4 Mask Myths That Put You at Risk
Get to the truth of the matter with these scientifically-backed facts from an infection prevention specialist.
Editor’s note: Information on the COVID-19 crisis is constantly changing. For the latest numbers and updates, keep checking the CDC’s website. For the most up-to-date information from Michigan Medicine, visit the hospital's Coronavirus (COVID-19) webpage.
You’ve heard it time and again: One of the easiest and most effective ways to limit the spread of COVID-19 is by wearing face masks. That’s true whether you’re at the grocery store or seeing friends and family who live outside your immediate household.
So why have myths about masks still permeated society in the face of COVID-19? Amanda Valyko, M.P.H., the director of infection prevention and epidemiology at Michigan Medicine, says there may be a scientific element to the uncertainty.
“As we learn more about the virus and how it is spread, recommendations have changed,” Valyko says. “That may have been the basis for distrust in what people are hearing from experts.”
To help debunk any circulating face mask myths once and for all, Valyko weighs in with the scientific truth behind each.
1. Myth: The mask only protects others, not the wearer.
Truth: Masks actually protect both the wearer and others around them. The No. 1 goal of masks is to contain people’s germs and prevent them from reaching others.
“A recent study found that if an individual is unmasked, their droplets can travel about eight feet,” says Valyko. “But if you are wearing a mask, droplets travel less than one foot.”
Valyko says there are also benefits to individuals wearing masks.
“A mask keeps your mouth and nose covered, which are two of the primary ways that infected droplets could enter your body,” Valyko says.
In a health care setting, the benefits may be even more pronounced, as medical masks meet special filtration requirements, which offer added protection.
2. Myth: Masks with exhalation valves are more comfortable and offer the same amount of protection.
Truth: Masks with exhalation valves are not nearly as safe and do not limit the spread of COVID-19. Exhalation valves allow germs/droplets to be expelled into the air around you, putting others at risk.
“If a patient goes to an appointment with an exhalation valve mask, they should be asked to cover the valve with a regular mask or change into a regular mask,” Valyko says. “There is very little protection offered by these types of masks.”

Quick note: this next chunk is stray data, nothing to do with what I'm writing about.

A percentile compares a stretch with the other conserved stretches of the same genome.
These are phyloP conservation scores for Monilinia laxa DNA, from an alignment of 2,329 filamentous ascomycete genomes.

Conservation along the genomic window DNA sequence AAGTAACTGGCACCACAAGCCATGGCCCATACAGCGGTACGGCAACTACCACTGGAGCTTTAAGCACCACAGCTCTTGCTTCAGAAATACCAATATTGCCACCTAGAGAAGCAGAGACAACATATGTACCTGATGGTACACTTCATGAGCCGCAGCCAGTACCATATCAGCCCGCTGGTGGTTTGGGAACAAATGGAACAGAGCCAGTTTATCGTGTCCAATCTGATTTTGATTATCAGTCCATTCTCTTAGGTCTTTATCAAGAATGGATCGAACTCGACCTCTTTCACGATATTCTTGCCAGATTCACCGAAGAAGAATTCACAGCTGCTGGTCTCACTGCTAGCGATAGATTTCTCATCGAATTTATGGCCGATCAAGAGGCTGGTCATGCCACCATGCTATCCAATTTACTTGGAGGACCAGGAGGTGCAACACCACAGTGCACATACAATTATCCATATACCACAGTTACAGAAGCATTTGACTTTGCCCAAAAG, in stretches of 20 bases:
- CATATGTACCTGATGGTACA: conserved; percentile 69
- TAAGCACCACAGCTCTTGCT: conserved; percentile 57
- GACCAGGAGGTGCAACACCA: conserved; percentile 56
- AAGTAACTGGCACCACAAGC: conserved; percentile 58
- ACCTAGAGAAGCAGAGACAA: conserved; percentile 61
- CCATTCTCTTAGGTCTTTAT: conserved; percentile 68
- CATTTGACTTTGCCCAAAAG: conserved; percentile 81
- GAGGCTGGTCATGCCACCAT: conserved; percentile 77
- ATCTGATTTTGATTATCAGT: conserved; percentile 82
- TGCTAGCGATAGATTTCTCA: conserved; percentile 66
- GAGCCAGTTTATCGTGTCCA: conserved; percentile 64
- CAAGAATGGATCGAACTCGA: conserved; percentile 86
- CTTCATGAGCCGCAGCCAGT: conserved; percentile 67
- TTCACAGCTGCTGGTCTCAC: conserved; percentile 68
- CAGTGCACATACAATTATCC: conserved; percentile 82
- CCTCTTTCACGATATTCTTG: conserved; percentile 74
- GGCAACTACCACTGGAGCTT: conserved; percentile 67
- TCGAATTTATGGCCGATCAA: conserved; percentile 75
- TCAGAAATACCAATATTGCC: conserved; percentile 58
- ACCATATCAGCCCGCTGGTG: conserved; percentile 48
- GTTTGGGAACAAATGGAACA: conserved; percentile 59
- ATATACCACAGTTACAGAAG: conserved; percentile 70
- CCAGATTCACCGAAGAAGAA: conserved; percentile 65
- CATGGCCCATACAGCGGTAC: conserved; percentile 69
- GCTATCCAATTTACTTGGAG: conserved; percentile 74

3. Myth: Wearing a mask causes a dangerous build-up of carbon dioxide if worn for long periods of time.
Truth: There is no science supporting this. Wearing a mask is a safe practice.
“Health care workers have been wearing masks for prolonged periods of time – many, many hours for longer surgeries and things like that without incident,” Valyko says.
That’s because CO2 particles are extremely small, unlike viral loads, and can pass through masks. That’s even the case for a higher protection mask like an N95.
“Studies on health care workers wearing tight-fitting N95 respirators have also not shown concerning increases in CO2 levels,” Valyko says.
4. Myth: I’m wearing a mask, so I don’t need to social distance.
Truth: Social distancing AND mask wearing is the most effective combination in limiting the spread of COVID-19.
As previously mentioned, wearing a mask limits droplet spread to about one foot. But that doesn’t eliminate it altogether. Additionally, all of the scientific data and recommendations assume masks are being worn properly by everyone.
“We often see people who are not wearing their mask correctly, such as covering their mouth but not their nose,” Valyko says. “People will also often pull down their mask to talk, which is never a good idea. So keeping yourself masked and practicing social distancing offers the most protection.”
If you do have to be closer than six feet, masks become even more critical. And vice versa, if you need to remove your mask to eat or drink, staying six feet apart is essential.
“Wear a mask, practice social distancing and wash your hands as often as possible,” says Valyko. “These are key interventions that we can all perform in order to play our part during the pandemic.”